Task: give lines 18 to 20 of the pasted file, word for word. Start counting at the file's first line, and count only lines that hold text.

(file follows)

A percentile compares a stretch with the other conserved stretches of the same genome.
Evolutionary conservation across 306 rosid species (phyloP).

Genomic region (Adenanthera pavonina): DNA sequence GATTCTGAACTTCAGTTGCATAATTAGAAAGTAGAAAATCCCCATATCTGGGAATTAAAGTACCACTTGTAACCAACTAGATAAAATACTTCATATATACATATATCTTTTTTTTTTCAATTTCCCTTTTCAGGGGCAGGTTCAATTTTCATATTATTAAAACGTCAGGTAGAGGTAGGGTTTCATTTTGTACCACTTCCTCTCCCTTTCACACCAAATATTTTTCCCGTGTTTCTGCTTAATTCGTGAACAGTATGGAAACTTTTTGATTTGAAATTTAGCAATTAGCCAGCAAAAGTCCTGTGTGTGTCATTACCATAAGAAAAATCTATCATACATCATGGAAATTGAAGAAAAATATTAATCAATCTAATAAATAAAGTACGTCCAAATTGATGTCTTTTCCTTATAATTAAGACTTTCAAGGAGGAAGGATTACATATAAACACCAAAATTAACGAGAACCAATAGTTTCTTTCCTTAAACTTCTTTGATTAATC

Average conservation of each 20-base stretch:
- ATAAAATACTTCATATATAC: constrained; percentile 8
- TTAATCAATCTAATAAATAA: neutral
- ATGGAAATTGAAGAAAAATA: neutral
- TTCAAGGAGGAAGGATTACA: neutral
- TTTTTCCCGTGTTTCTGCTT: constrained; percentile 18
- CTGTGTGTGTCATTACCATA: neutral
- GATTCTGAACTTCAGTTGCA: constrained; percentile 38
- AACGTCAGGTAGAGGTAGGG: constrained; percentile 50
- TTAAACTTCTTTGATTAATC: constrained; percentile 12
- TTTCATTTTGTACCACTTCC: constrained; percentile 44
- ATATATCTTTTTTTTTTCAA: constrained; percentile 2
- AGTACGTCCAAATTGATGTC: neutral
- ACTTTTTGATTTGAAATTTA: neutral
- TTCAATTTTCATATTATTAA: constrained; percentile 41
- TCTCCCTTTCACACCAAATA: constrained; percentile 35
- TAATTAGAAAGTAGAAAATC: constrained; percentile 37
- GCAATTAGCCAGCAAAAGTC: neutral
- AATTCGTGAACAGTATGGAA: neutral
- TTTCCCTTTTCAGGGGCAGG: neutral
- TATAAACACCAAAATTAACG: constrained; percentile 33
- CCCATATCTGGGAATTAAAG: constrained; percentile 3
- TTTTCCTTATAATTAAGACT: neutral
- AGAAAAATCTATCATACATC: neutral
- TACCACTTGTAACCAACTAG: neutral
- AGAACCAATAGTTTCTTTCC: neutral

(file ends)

- TTCAATTTTCATATTATTAA: constrained; percentile 41
- TCTCCCTTTCACACCAAATA: constrained; percentile 35
- TAATTAGAAAGTAGAAAATC: constrained; percentile 37